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Blumenthal, The Other Attorney General


Both of Connecticut’s U.S. Senators, Joe Lieberman and Dick Blumenthal, would seem to have a great deal in common with besieged U.S. Attorney General Eric Holder. Mr. Lieberman, due to retire from the Senate at the end of his term, clawed his way into the U.S. Senate from his previous position as Connecticut’s Attorney General, as did Mr. Blumenthal.

Mr. Holder was cited for contempt by the two senators’ congressional colleagues in the House on Thursday, June 28. The charge brought against Mr. Holder is that the Attorney General has refused to surrender to Congress documentation the Congress has determined it must review to discover what role Mr. Holder’s Justice Department may have played in “Fast and Furious,” a disastrous scheme in which agents of the Bureau of Alcohol, Tobacco Firearms and Explosives, a department under the supervision of Mr. Holder’s Justice Department, facilitated the purchase of guns by Mexican drug dealers. One of the guns, it was later determined, was used by drug dealers to murder U.S. Border Patrol agent Brian Terry. Somewhat like Antigone, his family is calling out for justice..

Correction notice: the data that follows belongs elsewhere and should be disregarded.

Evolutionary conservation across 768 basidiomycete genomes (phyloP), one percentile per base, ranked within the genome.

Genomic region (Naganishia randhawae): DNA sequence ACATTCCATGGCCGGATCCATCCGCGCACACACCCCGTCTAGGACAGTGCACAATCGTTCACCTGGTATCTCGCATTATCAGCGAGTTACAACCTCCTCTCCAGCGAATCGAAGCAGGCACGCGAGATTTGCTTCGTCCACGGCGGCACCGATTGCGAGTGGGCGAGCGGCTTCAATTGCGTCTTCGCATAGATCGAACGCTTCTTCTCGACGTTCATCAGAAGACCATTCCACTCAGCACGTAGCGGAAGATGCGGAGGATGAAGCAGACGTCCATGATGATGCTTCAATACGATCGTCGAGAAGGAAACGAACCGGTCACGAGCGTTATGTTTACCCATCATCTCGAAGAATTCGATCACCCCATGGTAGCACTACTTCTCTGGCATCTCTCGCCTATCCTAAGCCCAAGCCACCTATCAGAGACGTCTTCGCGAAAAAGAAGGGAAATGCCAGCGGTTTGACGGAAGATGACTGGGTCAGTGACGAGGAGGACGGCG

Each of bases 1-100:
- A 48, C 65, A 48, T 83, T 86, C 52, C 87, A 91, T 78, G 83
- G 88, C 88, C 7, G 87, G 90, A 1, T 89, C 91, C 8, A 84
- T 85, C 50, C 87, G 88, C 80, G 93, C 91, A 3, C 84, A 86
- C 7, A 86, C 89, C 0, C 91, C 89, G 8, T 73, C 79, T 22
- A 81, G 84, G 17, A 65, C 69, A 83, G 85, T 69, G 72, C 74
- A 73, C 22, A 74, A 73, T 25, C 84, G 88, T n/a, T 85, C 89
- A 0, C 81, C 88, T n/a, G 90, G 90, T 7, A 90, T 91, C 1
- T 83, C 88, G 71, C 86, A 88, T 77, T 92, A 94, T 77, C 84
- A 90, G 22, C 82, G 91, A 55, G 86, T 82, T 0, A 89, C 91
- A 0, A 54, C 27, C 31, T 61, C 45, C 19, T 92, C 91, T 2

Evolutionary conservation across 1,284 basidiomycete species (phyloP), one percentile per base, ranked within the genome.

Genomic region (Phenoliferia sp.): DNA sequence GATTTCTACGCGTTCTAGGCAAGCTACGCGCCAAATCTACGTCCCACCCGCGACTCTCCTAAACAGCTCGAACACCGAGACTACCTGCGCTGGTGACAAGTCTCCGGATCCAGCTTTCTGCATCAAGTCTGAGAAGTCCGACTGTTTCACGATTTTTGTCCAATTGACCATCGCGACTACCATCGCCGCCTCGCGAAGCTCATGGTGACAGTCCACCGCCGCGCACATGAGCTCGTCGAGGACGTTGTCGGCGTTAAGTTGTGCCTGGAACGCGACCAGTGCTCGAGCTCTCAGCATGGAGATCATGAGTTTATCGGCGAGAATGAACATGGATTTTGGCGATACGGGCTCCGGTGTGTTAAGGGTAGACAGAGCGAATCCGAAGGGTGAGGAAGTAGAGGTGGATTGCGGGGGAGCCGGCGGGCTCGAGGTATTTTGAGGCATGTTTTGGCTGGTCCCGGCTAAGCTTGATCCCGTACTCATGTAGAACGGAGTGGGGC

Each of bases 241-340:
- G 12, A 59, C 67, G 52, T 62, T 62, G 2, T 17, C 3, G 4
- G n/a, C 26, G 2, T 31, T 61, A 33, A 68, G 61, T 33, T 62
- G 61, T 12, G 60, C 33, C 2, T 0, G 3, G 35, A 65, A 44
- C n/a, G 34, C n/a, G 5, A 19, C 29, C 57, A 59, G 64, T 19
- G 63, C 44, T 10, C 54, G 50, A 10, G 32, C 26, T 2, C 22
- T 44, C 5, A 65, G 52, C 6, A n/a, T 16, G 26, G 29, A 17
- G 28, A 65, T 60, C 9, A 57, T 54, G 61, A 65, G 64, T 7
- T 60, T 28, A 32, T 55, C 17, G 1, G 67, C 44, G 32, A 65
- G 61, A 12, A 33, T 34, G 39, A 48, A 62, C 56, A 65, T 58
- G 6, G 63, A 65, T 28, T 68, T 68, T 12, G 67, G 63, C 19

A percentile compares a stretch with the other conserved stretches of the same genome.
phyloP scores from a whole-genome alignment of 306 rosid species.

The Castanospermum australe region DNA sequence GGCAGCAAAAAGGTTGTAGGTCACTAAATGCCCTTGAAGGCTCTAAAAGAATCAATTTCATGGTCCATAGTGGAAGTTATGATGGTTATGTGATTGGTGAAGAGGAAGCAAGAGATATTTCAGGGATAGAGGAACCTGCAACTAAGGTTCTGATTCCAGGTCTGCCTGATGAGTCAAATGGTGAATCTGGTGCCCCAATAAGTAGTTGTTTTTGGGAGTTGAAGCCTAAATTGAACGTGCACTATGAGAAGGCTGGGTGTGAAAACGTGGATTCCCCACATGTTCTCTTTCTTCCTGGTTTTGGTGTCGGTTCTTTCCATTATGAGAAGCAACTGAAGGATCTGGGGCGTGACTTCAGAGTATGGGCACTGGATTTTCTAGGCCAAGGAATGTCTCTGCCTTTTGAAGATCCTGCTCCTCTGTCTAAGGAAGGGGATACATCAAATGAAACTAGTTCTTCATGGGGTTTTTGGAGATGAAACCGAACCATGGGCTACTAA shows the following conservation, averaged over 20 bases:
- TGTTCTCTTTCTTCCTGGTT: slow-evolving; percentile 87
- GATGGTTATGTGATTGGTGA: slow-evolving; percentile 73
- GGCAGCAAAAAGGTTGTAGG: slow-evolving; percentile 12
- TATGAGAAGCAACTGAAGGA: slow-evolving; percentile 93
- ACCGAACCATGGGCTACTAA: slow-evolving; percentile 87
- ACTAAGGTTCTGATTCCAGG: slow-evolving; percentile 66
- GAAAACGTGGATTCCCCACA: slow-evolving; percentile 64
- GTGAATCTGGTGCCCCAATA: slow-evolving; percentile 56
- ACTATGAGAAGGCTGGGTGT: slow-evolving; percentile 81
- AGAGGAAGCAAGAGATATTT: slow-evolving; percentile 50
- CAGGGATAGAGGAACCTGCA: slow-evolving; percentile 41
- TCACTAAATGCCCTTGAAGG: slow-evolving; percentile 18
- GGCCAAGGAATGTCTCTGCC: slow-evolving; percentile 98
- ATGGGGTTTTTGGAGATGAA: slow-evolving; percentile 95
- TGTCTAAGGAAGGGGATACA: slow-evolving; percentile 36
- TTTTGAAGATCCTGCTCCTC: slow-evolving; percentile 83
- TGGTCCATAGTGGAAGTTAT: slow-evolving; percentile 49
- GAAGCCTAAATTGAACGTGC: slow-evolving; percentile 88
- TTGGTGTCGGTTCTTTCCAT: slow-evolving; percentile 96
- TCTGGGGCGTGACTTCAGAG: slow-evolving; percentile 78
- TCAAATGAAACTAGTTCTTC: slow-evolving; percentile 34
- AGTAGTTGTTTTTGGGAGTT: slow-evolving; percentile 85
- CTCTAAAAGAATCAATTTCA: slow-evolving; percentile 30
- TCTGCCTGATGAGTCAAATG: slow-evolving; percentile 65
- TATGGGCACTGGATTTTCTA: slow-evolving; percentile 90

Mr. Blumenthal had the opportunity to question Mr. Holder last November.

The following is a transcript of Mr. Blumenthal’s interrogation of Mr. Holder:

“Sen. Richard Blumenthal: Thank you, Mr. Chairman. And thank you, Mr. Attorney General for being here today. I’ve listened to all the questions and all of your answers, and I want to thank you for effectively addressing many of the questions surrounding Fast and Furious and dispelling any doubt that you are determined to uncover all the facts surrounding some of the very regrettable circumstances here. Just so we understand a lot of names have been mentioned here – Attorney General [Michael] Mukasey, Kevin O’Connor who happens to be a former U.S. Attorney in Connecticut, and others in the department now – there’s no evidence before us here that they knew or participated in any wrongdoing, is there?”